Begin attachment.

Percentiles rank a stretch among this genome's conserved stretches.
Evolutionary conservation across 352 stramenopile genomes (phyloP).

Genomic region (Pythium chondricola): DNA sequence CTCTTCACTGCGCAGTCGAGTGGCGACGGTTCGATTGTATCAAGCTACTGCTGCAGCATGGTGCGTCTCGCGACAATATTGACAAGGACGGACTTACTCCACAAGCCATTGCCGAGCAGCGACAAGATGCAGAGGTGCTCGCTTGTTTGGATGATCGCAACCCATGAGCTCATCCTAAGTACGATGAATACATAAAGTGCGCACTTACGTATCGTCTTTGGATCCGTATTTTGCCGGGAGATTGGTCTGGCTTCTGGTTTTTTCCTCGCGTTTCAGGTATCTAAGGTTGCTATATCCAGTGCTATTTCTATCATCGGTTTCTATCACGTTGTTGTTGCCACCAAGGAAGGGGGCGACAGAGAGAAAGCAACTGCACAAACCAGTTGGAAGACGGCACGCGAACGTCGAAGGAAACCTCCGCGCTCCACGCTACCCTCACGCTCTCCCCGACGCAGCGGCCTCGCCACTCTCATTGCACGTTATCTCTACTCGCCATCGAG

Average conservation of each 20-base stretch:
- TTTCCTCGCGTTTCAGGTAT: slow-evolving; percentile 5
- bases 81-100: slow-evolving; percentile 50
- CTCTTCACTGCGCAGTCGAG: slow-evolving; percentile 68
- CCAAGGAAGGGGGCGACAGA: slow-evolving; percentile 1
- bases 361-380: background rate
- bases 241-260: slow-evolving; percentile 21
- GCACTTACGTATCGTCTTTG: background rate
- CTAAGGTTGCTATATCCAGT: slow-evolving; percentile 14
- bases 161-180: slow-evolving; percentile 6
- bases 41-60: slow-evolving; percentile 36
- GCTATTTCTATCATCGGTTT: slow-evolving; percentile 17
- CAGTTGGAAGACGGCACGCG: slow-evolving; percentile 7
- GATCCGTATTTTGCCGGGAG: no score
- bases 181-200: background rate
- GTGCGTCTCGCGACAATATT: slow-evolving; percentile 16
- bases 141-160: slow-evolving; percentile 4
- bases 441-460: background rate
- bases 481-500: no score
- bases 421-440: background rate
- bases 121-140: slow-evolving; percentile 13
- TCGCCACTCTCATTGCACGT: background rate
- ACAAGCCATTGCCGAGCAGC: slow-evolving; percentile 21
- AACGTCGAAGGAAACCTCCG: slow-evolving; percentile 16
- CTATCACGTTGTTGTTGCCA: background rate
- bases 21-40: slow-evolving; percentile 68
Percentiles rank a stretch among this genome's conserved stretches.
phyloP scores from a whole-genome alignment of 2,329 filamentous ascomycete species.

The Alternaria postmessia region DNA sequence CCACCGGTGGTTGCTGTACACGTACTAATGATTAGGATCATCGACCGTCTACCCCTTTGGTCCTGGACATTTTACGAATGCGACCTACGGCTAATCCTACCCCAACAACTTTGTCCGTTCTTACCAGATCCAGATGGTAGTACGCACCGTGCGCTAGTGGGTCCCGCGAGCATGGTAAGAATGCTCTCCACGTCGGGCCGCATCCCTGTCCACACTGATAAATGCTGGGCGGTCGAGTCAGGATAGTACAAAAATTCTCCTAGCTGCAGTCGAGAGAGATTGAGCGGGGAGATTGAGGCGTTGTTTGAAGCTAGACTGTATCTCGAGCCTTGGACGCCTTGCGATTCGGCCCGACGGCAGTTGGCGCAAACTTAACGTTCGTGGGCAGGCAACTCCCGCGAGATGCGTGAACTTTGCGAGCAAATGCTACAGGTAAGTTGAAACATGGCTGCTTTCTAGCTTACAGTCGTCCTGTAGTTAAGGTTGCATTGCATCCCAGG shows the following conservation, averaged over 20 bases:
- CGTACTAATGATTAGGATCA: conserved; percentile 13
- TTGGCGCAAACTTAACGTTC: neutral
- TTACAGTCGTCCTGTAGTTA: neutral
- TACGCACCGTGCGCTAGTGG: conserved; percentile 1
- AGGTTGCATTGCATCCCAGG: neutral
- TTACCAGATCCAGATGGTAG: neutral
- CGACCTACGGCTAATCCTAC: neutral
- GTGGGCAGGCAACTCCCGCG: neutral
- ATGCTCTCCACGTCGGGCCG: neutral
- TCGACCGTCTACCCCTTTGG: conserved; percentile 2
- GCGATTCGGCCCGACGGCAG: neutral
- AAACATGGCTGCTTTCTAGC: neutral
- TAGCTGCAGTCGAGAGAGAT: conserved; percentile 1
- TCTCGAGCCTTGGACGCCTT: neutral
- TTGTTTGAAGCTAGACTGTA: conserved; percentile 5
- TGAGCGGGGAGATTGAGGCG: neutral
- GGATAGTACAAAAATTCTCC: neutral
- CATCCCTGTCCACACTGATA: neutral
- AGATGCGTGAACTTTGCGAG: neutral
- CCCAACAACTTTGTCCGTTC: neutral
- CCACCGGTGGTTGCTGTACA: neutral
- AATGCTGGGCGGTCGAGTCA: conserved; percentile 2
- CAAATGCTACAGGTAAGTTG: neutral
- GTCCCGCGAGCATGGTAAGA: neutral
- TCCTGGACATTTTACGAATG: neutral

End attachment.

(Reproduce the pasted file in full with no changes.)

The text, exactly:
Percentiles rank a stretch among this genome's conserved stretches.
Evolutionary conservation across 352 stramenopile genomes (phyloP).

Genomic region (Pythium chondricola): DNA sequence CTCTTCACTGCGCAGTCGAGTGGCGACGGTTCGATTGTATCAAGCTACTGCTGCAGCATGGTGCGTCTCGCGACAATATTGACAAGGACGGACTTACTCCACAAGCCATTGCCGAGCAGCGACAAGATGCAGAGGTGCTCGCTTGTTTGGATGATCGCAACCCATGAGCTCATCCTAAGTACGATGAATACATAAAGTGCGCACTTACGTATCGTCTTTGGATCCGTATTTTGCCGGGAGATTGGTCTGGCTTCTGGTTTTTTCCTCGCGTTTCAGGTATCTAAGGTTGCTATATCCAGTGCTATTTCTATCATCGGTTTCTATCACGTTGTTGTTGCCACCAAGGAAGGGGGCGACAGAGAGAAAGCAACTGCACAAACCAGTTGGAAGACGGCACGCGAACGTCGAAGGAAACCTCCGCGCTCCACGCTACCCTCACGCTCTCCCCGACGCAGCGGCCTCGCCACTCTCATTGCACGTTATCTCTACTCGCCATCGAG

Average conservation of each 20-base stretch:
- TTTCCTCGCGTTTCAGGTAT: slow-evolving; percentile 5
- bases 81-100: slow-evolving; percentile 50
- CTCTTCACTGCGCAGTCGAG: slow-evolving; percentile 68
- CCAAGGAAGGGGGCGACAGA: slow-evolving; percentile 1
- bases 361-380: background rate
- bases 241-260: slow-evolving; percentile 21
- GCACTTACGTATCGTCTTTG: background rate
- CTAAGGTTGCTATATCCAGT: slow-evolving; percentile 14
- bases 161-180: slow-evolving; percentile 6
- bases 41-60: slow-evolving; percentile 36
- GCTATTTCTATCATCGGTTT: slow-evolving; percentile 17
- CAGTTGGAAGACGGCACGCG: slow-evolving; percentile 7
- GATCCGTATTTTGCCGGGAG: no score
- bases 181-200: background rate
- GTGCGTCTCGCGACAATATT: slow-evolving; percentile 16
- bases 141-160: slow-evolving; percentile 4
- bases 441-460: background rate
- bases 481-500: no score
- bases 421-440: background rate
- bases 121-140: slow-evolving; percentile 13
- TCGCCACTCTCATTGCACGT: background rate
- ACAAGCCATTGCCGAGCAGC: slow-evolving; percentile 21
- AACGTCGAAGGAAACCTCCG: slow-evolving; percentile 16
- CTATCACGTTGTTGTTGCCA: background rate
- bases 21-40: slow-evolving; percentile 68
Percentiles rank a stretch among this genome's conserved stretches.
phyloP scores from a whole-genome alignment of 2,329 filamentous ascomycete species.

The Alternaria postmessia region DNA sequence CCACCGGTGGTTGCTGTACACGTACTAATGATTAGGATCATCGACCGTCTACCCCTTTGGTCCTGGACATTTTACGAATGCGACCTACGGCTAATCCTACCCCAACAACTTTGTCCGTTCTTACCAGATCCAGATGGTAGTACGCACCGTGCGCTAGTGGGTCCCGCGAGCATGGTAAGAATGCTCTCCACGTCGGGCCGCATCCCTGTCCACACTGATAAATGCTGGGCGGTCGAGTCAGGATAGTACAAAAATTCTCCTAGCTGCAGTCGAGAGAGATTGAGCGGGGAGATTGAGGCGTTGTTTGAAGCTAGACTGTATCTCGAGCCTTGGACGCCTTGCGATTCGGCCCGACGGCAGTTGGCGCAAACTTAACGTTCGTGGGCAGGCAACTCCCGCGAGATGCGTGAACTTTGCGAGCAAATGCTACAGGTAAGTTGAAACATGGCTGCTTTCTAGCTTACAGTCGTCCTGTAGTTAAGGTTGCATTGCATCCCAGG shows the following conservation, averaged over 20 bases:
- CGTACTAATGATTAGGATCA: conserved; percentile 13
- TTGGCGCAAACTTAACGTTC: neutral
- TTACAGTCGTCCTGTAGTTA: neutral
- TACGCACCGTGCGCTAGTGG: conserved; percentile 1
- AGGTTGCATTGCATCCCAGG: neutral
- TTACCAGATCCAGATGGTAG: neutral
- CGACCTACGGCTAATCCTAC: neutral
- GTGGGCAGGCAACTCCCGCG: neutral
- ATGCTCTCCACGTCGGGCCG: neutral
- TCGACCGTCTACCCCTTTGG: conserved; percentile 2
- GCGATTCGGCCCGACGGCAG: neutral
- AAACATGGCTGCTTTCTAGC: neutral
- TAGCTGCAGTCGAGAGAGAT: conserved; percentile 1
- TCTCGAGCCTTGGACGCCTT: neutral
- TTGTTTGAAGCTAGACTGTA: conserved; percentile 5
- TGAGCGGGGAGATTGAGGCG: neutral
- GGATAGTACAAAAATTCTCC: neutral
- CATCCCTGTCCACACTGATA: neutral
- AGATGCGTGAACTTTGCGAG: neutral
- CCCAACAACTTTGTCCGTTC: neutral
- CCACCGGTGGTTGCTGTACA: neutral
- AATGCTGGGCGGTCGAGTCA: conserved; percentile 2
- CAAATGCTACAGGTAAGTTG: neutral
- GTCCCGCGAGCATGGTAAGA: neutral
- TCCTGGACATTTTACGAATG: neutral